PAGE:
04 Oct 2013

Lets Talk About Transplanting

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Fall is a good time of year for transplanting shrubs and trees and it will remain good as long as the weather is acceptable to work in.  The reason?  Well, there are many reasons why the Fall and Winter are exceptional times for digging out and transplanting plants that have been in a places that you don’t want them to remain in anymore, or, simply, if you have them heeled in ready to find a spot for them.

All plants have a cycle, and this time of year is a part of their cycle when your plants begin preparing for the winter months.  Annuals, in the true sense, are those plants that live through a summer season, form seeds, and die forever, leaving only their seeds as a legacy to their splendor. Annuals also have seeds with a high fertility rate in order to ensure their regeneration for the coming year.  For this reason alone you cannot successfully transplant annuals. What we call annuals are not actually always an annual plant, sometimes they are perennial plants that cannot survive our winters so they are really referred to as tender perennials. This type of plant can be transplanted and potted and brought indoors.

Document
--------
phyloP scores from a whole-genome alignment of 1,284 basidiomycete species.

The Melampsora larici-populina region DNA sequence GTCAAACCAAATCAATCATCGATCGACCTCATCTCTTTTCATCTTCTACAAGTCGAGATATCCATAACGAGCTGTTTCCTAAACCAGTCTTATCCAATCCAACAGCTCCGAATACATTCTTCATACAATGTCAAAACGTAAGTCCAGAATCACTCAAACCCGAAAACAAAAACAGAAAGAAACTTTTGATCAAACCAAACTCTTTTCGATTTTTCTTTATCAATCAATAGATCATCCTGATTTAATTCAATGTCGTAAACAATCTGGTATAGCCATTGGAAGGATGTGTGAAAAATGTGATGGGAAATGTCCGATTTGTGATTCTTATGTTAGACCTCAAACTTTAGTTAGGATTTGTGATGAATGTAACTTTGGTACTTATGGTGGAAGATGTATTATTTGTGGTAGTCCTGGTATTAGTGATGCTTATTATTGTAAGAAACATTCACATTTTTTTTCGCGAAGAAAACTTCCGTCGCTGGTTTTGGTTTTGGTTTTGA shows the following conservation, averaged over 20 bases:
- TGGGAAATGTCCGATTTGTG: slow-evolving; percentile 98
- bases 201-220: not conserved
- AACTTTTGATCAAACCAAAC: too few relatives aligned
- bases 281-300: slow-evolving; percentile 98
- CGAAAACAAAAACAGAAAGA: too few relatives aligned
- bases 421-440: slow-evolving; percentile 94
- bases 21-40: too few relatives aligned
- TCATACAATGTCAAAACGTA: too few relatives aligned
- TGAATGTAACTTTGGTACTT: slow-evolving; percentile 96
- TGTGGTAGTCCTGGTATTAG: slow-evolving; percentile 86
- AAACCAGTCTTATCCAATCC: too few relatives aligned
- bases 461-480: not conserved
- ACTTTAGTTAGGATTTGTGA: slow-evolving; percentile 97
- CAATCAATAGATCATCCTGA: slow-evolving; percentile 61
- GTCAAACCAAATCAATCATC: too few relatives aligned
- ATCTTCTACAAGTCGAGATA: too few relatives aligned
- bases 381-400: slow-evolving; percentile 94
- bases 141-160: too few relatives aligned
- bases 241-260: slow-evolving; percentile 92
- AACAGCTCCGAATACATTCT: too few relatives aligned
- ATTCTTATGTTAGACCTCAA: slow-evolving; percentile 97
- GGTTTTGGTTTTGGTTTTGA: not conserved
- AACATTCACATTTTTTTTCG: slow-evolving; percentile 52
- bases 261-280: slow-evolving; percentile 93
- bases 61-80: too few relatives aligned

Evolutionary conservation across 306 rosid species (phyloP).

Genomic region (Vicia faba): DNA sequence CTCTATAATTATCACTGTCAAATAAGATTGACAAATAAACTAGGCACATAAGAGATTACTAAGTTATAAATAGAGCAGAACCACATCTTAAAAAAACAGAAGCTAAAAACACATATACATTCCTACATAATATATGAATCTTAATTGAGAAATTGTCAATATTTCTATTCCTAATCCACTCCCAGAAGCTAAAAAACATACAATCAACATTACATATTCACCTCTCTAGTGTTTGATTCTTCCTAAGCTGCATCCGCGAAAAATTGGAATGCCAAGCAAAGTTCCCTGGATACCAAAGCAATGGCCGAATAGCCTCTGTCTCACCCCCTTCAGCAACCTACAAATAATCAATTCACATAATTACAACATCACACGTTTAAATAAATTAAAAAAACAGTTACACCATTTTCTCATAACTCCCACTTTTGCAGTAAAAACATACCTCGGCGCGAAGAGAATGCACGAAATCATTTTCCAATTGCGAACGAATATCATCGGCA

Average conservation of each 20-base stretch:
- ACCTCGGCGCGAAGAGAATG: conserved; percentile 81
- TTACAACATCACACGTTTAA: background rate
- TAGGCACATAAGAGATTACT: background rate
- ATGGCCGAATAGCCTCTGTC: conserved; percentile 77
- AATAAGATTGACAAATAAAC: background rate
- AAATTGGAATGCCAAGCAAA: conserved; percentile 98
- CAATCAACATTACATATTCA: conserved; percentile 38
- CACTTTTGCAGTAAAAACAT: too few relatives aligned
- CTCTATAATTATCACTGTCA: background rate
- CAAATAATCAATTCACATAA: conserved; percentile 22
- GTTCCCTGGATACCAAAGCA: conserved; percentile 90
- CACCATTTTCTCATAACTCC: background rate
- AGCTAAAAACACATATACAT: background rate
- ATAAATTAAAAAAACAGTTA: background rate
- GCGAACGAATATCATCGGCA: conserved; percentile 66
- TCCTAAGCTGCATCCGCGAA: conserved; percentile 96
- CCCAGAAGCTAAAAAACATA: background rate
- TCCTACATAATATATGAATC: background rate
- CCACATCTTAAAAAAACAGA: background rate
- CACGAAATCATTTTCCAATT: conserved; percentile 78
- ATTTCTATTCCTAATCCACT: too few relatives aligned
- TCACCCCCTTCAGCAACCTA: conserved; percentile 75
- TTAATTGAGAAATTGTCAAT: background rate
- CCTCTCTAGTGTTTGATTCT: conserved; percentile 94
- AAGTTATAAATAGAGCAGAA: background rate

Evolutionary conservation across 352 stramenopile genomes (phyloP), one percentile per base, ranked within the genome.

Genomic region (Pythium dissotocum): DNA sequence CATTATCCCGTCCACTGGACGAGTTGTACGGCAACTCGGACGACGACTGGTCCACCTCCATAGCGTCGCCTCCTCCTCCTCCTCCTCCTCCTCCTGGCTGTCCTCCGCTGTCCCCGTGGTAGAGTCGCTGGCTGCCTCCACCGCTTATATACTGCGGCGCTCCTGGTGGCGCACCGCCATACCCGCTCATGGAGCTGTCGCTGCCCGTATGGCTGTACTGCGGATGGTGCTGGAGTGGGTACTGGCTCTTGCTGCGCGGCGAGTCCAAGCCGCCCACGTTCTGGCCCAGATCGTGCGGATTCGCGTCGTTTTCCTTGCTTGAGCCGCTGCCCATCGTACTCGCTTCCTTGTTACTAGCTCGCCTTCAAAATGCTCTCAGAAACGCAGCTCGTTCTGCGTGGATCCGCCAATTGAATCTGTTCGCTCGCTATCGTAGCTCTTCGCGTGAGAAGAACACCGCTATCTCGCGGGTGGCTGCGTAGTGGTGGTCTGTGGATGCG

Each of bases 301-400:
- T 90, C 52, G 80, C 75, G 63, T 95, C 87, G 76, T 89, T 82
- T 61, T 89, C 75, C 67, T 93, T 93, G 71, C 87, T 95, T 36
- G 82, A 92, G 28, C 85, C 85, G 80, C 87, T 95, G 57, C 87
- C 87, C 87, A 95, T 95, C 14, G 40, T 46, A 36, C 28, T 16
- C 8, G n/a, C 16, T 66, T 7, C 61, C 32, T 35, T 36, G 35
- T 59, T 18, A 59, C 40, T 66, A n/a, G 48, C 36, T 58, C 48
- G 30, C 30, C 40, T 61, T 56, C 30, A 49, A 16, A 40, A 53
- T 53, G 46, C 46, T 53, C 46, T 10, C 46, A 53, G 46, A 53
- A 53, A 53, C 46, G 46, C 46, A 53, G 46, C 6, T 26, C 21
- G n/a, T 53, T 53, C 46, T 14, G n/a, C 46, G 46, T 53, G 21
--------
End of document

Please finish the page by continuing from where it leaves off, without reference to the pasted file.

Most hardy plants: trees, shrubs and perennials have a nutrient cycle that, at this time of year, concentrates the nutrients in a downward flow toward the roots where the stored energy will remain dormant until the next spring, and this is why they are good to transplant now.  The fact that nothing is traveling upwards in the plant means that it will not receive a sudden shock when wrenched out of its place and moved.  In fact, it will barely notice because the dormancy cycle is well under way, and the plant is no longer trying to grow new leaves and shoots, instead plants are storing energy before the sleep cycle, much like bears put on fat before hibernation.

You can reduce the root mass and the top shoots of the plant when you transplant at this time of year with little to no effect on next year’s vigor. In some cases you may even increase the vigor of growth in the spring.  It is wise, however, to consult a professional before reducing (by way of pruning) the top of certain plants, as some respond poorly to pruning and it could change the overall appearance of the plant indefinitely. Growth habits are a whole different subject, and I will talk about that in more detail in a later column.  For now, get down and dirty and dig some stuff.

Happy Fall,




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